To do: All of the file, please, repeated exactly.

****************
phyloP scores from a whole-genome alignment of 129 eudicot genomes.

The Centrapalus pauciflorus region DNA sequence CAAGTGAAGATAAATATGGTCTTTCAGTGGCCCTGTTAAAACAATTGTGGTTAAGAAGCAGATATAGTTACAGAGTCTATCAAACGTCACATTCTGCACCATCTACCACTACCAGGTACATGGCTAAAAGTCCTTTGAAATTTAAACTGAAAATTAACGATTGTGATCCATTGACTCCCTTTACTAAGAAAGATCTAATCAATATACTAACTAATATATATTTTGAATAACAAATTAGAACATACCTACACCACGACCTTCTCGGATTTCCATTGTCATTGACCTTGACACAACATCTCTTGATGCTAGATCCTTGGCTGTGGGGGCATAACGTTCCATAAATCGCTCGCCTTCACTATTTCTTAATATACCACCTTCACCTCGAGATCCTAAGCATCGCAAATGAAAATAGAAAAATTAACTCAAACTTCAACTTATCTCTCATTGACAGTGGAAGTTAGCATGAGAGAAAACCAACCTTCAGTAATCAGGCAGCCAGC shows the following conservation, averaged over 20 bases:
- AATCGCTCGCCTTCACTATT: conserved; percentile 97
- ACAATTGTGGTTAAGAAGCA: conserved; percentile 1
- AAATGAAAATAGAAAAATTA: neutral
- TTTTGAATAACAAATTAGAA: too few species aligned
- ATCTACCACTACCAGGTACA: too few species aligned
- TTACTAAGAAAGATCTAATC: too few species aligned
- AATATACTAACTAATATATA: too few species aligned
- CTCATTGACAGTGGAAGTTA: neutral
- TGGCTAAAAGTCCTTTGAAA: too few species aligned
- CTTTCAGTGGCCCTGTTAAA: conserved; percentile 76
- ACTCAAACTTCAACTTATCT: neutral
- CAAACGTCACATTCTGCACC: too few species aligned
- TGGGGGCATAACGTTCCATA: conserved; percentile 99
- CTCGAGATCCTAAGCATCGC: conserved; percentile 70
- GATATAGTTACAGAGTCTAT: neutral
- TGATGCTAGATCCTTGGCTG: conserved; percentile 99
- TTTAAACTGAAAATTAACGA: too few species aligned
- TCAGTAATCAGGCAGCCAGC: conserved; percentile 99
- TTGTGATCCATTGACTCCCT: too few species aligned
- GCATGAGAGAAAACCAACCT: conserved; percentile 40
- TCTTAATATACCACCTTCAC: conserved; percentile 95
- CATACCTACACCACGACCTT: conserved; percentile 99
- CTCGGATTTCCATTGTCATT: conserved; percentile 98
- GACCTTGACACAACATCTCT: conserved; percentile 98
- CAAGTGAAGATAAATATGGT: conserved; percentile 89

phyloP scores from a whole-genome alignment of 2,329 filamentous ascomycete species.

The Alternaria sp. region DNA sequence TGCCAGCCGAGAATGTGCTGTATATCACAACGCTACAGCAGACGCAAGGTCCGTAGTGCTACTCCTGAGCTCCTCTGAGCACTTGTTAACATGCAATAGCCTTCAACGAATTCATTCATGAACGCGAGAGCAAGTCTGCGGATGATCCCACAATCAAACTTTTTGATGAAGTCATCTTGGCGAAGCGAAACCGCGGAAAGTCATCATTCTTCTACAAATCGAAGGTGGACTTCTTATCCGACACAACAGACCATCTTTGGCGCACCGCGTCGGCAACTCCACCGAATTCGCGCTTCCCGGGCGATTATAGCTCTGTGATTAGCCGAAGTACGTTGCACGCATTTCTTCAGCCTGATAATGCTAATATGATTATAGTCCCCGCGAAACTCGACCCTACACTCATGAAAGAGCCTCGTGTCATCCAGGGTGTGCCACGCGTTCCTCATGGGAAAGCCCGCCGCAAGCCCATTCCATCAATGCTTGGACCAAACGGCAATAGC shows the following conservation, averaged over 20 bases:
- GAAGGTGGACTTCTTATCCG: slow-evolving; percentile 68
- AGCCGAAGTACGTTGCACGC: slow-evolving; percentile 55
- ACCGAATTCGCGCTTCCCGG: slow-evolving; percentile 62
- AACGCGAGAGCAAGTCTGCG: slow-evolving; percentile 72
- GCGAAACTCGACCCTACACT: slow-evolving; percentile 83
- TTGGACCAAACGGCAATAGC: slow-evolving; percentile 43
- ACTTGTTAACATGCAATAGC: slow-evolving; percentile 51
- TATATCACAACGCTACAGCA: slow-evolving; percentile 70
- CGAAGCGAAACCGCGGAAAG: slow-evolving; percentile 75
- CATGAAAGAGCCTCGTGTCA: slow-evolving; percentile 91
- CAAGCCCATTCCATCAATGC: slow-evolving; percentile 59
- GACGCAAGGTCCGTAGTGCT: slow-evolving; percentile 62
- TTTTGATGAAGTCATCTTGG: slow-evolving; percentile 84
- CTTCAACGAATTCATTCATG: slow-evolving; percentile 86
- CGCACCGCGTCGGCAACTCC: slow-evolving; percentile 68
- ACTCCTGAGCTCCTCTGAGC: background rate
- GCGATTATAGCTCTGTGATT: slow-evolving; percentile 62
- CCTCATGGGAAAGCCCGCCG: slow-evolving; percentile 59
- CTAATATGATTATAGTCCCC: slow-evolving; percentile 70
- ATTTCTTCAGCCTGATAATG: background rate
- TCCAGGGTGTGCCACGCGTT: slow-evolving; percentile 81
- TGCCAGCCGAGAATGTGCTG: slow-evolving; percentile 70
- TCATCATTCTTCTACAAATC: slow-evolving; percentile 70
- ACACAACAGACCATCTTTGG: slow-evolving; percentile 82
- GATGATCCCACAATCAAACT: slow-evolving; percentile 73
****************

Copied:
phyloP scores from a whole-genome alignment of 129 eudicot genomes.

The Centrapalus pauciflorus region DNA sequence CAAGTGAAGATAAATATGGTCTTTCAGTGGCCCTGTTAAAACAATTGTGGTTAAGAAGCAGATATAGTTACAGAGTCTATCAAACGTCACATTCTGCACCATCTACCACTACCAGGTACATGGCTAAAAGTCCTTTGAAATTTAAACTGAAAATTAACGATTGTGATCCATTGACTCCCTTTACTAAGAAAGATCTAATCAATATACTAACTAATATATATTTTGAATAACAAATTAGAACATACCTACACCACGACCTTCTCGGATTTCCATTGTCATTGACCTTGACACAACATCTCTTGATGCTAGATCCTTGGCTGTGGGGGCATAACGTTCCATAAATCGCTCGCCTTCACTATTTCTTAATATACCACCTTCACCTCGAGATCCTAAGCATCGCAAATGAAAATAGAAAAATTAACTCAAACTTCAACTTATCTCTCATTGACAGTGGAAGTTAGCATGAGAGAAAACCAACCTTCAGTAATCAGGCAGCCAGC shows the following conservation, averaged over 20 bases:
- AATCGCTCGCCTTCACTATT: conserved; percentile 97
- ACAATTGTGGTTAAGAAGCA: conserved; percentile 1
- AAATGAAAATAGAAAAATTA: neutral
- TTTTGAATAACAAATTAGAA: too few species aligned
- ATCTACCACTACCAGGTACA: too few species aligned
- TTACTAAGAAAGATCTAATC: too few species aligned
- AATATACTAACTAATATATA: too few species aligned
- CTCATTGACAGTGGAAGTTA: neutral
- TGGCTAAAAGTCCTTTGAAA: too few species aligned
- CTTTCAGTGGCCCTGTTAAA: conserved; percentile 76
- ACTCAAACTTCAACTTATCT: neutral
- CAAACGTCACATTCTGCACC: too few species aligned
- TGGGGGCATAACGTTCCATA: conserved; percentile 99
- CTCGAGATCCTAAGCATCGC: conserved; percentile 70
- GATATAGTTACAGAGTCTAT: neutral
- TGATGCTAGATCCTTGGCTG: conserved; percentile 99
- TTTAAACTGAAAATTAACGA: too few species aligned
- TCAGTAATCAGGCAGCCAGC: conserved; percentile 99
- TTGTGATCCATTGACTCCCT: too few species aligned
- GCATGAGAGAAAACCAACCT: conserved; percentile 40
- TCTTAATATACCACCTTCAC: conserved; percentile 95
- CATACCTACACCACGACCTT: conserved; percentile 99
- CTCGGATTTCCATTGTCATT: conserved; percentile 98
- GACCTTGACACAACATCTCT: conserved; percentile 98
- CAAGTGAAGATAAATATGGT: conserved; percentile 89

phyloP scores from a whole-genome alignment of 2,329 filamentous ascomycete species.

The Alternaria sp. region DNA sequence TGCCAGCCGAGAATGTGCTGTATATCACAACGCTACAGCAGACGCAAGGTCCGTAGTGCTACTCCTGAGCTCCTCTGAGCACTTGTTAACATGCAATAGCCTTCAACGAATTCATTCATGAACGCGAGAGCAAGTCTGCGGATGATCCCACAATCAAACTTTTTGATGAAGTCATCTTGGCGAAGCGAAACCGCGGAAAGTCATCATTCTTCTACAAATCGAAGGTGGACTTCTTATCCGACACAACAGACCATCTTTGGCGCACCGCGTCGGCAACTCCACCGAATTCGCGCTTCCCGGGCGATTATAGCTCTGTGATTAGCCGAAGTACGTTGCACGCATTTCTTCAGCCTGATAATGCTAATATGATTATAGTCCCCGCGAAACTCGACCCTACACTCATGAAAGAGCCTCGTGTCATCCAGGGTGTGCCACGCGTTCCTCATGGGAAAGCCCGCCGCAAGCCCATTCCATCAATGCTTGGACCAAACGGCAATAGC shows the following conservation, averaged over 20 bases:
- GAAGGTGGACTTCTTATCCG: slow-evolving; percentile 68
- AGCCGAAGTACGTTGCACGC: slow-evolving; percentile 55
- ACCGAATTCGCGCTTCCCGG: slow-evolving; percentile 62
- AACGCGAGAGCAAGTCTGCG: slow-evolving; percentile 72
- GCGAAACTCGACCCTACACT: slow-evolving; percentile 83
- TTGGACCAAACGGCAATAGC: slow-evolving; percentile 43
- ACTTGTTAACATGCAATAGC: slow-evolving; percentile 51
- TATATCACAACGCTACAGCA: slow-evolving; percentile 70
- CGAAGCGAAACCGCGGAAAG: slow-evolving; percentile 75
- CATGAAAGAGCCTCGTGTCA: slow-evolving; percentile 91
- CAAGCCCATTCCATCAATGC: slow-evolving; percentile 59
- GACGCAAGGTCCGTAGTGCT: slow-evolving; percentile 62
- TTTTGATGAAGTCATCTTGG: slow-evolving; percentile 84
- CTTCAACGAATTCATTCATG: slow-evolving; percentile 86
- CGCACCGCGTCGGCAACTCC: slow-evolving; percentile 68
- ACTCCTGAGCTCCTCTGAGC: background rate
- GCGATTATAGCTCTGTGATT: slow-evolving; percentile 62
- CCTCATGGGAAAGCCCGCCG: slow-evolving; percentile 59
- CTAATATGATTATAGTCCCC: slow-evolving; percentile 70
- ATTTCTTCAGCCTGATAATG: background rate
- TCCAGGGTGTGCCACGCGTT: slow-evolving; percentile 81
- TGCCAGCCGAGAATGTGCTG: slow-evolving; percentile 70
- TCATCATTCTTCTACAAATC: slow-evolving; percentile 70
- ACACAACAGACCATCTTTGG: slow-evolving; percentile 82
- GATGATCCCACAATCAAACT: slow-evolving; percentile 73